To activate all of the processes defined in your crontab input file and cancel any previously scheduled
processes not defined in your crontab input file,
After your crontab backup has
been activated, make sure that:
The system clock is set
The backup device is properly
connected and the HP-UX I/O system recognizes the device file specified
in the fbackup run string.
Adequate media has been
loaded in the backup device.
The backup device is connected
to your system and is turned on.
The NFS mounted files
you want backed up have the correct permissions. See “Backing Up NFS Mounted Files with fbackup” for more information.
Backing Up If You Are Using LVM
you are running LVM, you must maintain the backup configuration files
for each volume group. After making changes to the configuration of
the disks or the logical volumes within a given volume group, the vgcfgbackup command is run automatically to record the
group’s configuration (vgcfgbackup saves
the configuration of each volume group in /etc/lvmconf/volume_group_name.conf).
To ensure recovery of LVM information following
disk corruption, you must back up both the /dev and /usr directories. Include
the /usr directory in the root volume group during
your backup. If, however, the /usr directory
was not originally part of the root volume group, you can still create
a new logical volume in the root volume group and move the /usr directory within it.
For information on saving volume group configuration
information using vgcfgbackup, see HP-UX
System Administrator’s Guide: Logical Volume Management.
Backing Up Large Files
A large file is defined as one whose size is greater than
2 GB. See the HP-UX Large Files White Paper Version 1.4 for more information.
Backup Utilities that Support Large Files
The following backup utilities will back up large
Neither of the preceding commands require any
user intervention to backup large files.
Backup Utilities that Do Not (fully) Support Large Files
The following backup utilities do not support large files:
Supports files <8GB
Does not support large
files (>2GB) and cannot process cpio archives containing large files
written by pax)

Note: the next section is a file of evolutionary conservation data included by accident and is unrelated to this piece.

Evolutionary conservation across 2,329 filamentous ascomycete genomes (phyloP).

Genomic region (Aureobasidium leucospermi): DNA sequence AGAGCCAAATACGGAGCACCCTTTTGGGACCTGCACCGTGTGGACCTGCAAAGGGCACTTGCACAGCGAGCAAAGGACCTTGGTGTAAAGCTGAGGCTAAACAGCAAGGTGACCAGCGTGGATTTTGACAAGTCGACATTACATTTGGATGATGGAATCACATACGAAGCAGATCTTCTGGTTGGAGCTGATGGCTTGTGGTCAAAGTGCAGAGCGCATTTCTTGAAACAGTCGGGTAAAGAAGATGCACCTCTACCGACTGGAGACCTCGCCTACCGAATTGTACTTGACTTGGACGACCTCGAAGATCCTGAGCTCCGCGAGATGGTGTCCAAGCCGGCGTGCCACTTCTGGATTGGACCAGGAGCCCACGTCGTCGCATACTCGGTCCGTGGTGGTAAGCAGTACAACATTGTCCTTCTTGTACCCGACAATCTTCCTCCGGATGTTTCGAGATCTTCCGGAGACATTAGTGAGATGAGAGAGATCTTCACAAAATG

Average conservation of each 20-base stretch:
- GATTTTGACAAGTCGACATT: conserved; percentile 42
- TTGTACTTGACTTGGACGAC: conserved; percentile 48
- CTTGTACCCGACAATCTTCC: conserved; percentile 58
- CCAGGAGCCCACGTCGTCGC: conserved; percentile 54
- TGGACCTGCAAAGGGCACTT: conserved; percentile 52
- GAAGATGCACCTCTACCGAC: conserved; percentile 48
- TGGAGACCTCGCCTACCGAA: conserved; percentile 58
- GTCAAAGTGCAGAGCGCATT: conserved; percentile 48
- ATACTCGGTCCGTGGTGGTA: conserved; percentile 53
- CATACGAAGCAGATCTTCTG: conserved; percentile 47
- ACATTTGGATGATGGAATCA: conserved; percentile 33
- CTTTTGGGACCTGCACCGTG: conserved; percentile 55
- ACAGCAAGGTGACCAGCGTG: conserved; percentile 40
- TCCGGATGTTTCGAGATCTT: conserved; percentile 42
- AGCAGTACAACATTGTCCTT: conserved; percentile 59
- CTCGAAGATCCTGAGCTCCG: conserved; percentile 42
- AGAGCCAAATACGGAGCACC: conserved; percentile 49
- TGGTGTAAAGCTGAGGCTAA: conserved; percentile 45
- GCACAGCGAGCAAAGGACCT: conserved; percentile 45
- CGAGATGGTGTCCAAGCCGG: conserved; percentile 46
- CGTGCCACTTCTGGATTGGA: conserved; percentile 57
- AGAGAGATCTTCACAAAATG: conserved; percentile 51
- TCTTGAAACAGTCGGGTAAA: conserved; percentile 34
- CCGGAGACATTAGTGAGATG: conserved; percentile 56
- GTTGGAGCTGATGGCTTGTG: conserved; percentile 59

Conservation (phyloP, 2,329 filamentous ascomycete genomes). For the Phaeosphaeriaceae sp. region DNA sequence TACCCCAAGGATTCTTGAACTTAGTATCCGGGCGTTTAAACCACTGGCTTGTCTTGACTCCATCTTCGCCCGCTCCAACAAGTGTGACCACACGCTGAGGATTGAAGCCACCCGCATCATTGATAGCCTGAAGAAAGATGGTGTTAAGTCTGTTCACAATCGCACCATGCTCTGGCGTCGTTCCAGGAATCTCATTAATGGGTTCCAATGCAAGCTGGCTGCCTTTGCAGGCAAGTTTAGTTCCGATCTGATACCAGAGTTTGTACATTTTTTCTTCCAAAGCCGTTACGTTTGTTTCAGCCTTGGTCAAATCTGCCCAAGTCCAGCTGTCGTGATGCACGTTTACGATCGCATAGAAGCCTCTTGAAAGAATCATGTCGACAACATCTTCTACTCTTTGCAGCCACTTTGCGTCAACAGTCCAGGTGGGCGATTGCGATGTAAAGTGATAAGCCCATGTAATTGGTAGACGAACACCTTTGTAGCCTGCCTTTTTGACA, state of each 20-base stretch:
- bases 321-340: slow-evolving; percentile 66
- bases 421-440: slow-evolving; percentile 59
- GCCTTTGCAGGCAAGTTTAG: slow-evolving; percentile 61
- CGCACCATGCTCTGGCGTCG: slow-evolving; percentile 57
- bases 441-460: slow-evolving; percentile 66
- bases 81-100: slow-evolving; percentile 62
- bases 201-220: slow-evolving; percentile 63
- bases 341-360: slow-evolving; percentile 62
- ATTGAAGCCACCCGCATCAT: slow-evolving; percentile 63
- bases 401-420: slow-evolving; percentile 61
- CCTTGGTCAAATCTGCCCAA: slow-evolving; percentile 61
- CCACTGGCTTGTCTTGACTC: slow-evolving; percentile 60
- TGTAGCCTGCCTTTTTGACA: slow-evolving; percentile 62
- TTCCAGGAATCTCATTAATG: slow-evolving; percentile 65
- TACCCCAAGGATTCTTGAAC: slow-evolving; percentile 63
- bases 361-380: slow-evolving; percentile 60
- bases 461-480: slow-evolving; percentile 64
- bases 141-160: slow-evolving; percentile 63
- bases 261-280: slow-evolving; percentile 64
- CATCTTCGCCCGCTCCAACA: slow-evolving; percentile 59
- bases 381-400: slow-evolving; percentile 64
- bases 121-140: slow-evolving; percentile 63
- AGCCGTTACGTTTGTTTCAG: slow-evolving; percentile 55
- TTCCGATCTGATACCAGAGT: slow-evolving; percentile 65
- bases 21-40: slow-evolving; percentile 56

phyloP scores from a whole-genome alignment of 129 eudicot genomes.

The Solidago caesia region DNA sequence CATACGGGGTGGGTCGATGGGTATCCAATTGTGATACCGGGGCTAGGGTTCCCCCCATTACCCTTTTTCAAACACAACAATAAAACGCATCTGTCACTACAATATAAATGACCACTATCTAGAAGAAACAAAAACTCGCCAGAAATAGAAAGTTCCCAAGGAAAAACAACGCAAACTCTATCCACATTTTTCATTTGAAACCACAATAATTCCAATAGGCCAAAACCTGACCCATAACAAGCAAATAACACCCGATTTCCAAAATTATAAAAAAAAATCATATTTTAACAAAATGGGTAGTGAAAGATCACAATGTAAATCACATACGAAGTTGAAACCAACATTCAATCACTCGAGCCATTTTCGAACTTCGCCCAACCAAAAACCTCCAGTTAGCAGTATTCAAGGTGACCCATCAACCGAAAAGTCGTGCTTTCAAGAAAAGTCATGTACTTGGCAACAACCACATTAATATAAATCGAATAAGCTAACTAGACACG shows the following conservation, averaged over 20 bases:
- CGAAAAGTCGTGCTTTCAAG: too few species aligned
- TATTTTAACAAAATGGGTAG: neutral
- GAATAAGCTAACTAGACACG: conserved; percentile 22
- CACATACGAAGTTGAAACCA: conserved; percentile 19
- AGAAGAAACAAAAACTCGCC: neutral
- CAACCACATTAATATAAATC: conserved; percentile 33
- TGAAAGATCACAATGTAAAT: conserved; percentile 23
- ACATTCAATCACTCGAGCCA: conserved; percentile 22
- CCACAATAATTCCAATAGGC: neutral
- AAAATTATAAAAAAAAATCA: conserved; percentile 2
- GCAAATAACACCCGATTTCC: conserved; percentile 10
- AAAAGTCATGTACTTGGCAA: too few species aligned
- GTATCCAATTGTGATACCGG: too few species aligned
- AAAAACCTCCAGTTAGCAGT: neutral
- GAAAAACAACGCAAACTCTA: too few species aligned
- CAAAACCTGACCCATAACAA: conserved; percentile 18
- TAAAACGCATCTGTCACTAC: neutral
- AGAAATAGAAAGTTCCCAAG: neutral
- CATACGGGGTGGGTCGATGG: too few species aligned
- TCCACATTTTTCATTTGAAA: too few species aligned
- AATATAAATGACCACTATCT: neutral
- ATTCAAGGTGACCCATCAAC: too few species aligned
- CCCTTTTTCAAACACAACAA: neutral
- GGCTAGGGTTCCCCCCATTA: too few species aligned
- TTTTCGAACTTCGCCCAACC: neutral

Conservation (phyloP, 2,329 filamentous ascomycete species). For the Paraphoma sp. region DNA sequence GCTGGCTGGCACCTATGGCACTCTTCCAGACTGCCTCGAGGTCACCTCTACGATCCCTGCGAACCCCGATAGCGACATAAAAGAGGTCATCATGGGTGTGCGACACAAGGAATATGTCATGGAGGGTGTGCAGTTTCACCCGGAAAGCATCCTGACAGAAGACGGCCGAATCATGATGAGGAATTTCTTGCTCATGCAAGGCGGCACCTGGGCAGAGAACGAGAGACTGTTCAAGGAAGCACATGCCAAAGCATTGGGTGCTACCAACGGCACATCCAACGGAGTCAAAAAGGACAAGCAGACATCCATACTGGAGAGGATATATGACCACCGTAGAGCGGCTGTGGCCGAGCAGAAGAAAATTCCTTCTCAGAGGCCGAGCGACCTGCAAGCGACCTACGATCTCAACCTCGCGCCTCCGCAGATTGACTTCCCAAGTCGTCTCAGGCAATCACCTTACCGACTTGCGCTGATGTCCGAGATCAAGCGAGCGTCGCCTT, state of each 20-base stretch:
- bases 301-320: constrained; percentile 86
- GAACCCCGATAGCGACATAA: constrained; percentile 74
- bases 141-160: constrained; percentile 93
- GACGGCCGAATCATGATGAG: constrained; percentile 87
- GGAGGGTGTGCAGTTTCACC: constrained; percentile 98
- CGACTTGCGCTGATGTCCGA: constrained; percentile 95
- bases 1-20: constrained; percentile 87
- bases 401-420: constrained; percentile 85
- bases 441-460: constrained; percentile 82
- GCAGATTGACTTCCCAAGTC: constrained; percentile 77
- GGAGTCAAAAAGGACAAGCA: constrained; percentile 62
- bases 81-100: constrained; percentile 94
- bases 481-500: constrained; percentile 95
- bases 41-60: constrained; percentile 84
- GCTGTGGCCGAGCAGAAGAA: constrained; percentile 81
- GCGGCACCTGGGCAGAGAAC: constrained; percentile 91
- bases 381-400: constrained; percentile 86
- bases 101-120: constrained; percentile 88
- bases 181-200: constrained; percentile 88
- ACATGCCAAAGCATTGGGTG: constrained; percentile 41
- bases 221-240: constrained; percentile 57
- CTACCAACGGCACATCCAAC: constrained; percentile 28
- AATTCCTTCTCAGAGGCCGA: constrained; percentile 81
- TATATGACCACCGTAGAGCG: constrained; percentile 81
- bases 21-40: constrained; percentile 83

Supports files <8GB
in size for ustar and cpio formats, (but will support any size file in pax format).
Does not support large
Attempts to back up any files greater than 2 GB
using the preceding utilities will fail.
If you use fbackup to back up large
files (> 2 GB), then those files can only be restored on a large file
system. For instance, suppose that you back up a file system containing
large files; you cannot restore those files to a file system that
is not enabled for large files.
If a backup contains large files and an attempt
is made to restore the files on a file system that does not support
large files, the large files will be skipped.
Backing Up a JFS Snapshot File System
|NOTE: Creating and backing up a JFS snapshot file system
requires that you have the optional HP OnLineJFS product installed
on your system.|
The Journaled File System (JFS)
enables you to perform backups without putting the file system off-line.
You do this by making a snapshot of the file system, a read-only image
of the file system at a moment in time. The primary file system remains
online and continues to change. Once you create the snapshot, you
back it up with any backup utility except dump.
How to Create and Back Up a JFS Snapshot File System
Determine how large the snapshot file system needs to
be, and create a logical volume to contain it.
Use bdf to assess the primary file system size and consider the following:
Block size of the file
system (1024 bytes per block by default)
How much the data in this
file system is likely to change (15 to 20% of total file system size
For example, to determine how large to make a
snapshot of lvol4, mounted on /home, examine its bdf output:
# bdf /home
Filesystem kbytes used avail %used Mounted on
/dev/vg00/lvol4 40960 38121 2400 94% /home
Allowing for 20% change to this 40 MB file system,
you would want to create a logical volume of 8 blocks (8 MB).
Uselvcreate to create a logical volume to contain the snapshot file system.
lvcreate -L 8 -n lvol1 /dev/vg02
creates an 8 MB logical volume called /dev/vg02/lvol1, which should be sufficient to contain
a snapshot file system of lvol4.
See lvcreate(1M) for syntax.
Make a directory for the
mount point of the snapshot file system.
Make and mount the snapshot
In the following example, a
snapshot is taken of logical volume /dev/vg00/lvol4, contained in logical volume /dev/vg02/lvol1, and mounted on /tmp/house:
mount -F vxfs -o snapof=/dev/vg00/lvol4 \
See mount_vxfs(1M) for syntax.
Back up the snapshot file
system with any backup utility except dump.
For example, to use tar(1) to archive
the snapshot file system /tmp/house, ensuring
that the files on the tape will have relative path names:
cd tmp; tar cf /dev/rmt/0m house
Alternatively, the following vxdump(1M) command backs up a snapshot file system /tmp/house, which has extent attributes:
vxdump -0 -f /dev/rmt/0m /tmp/house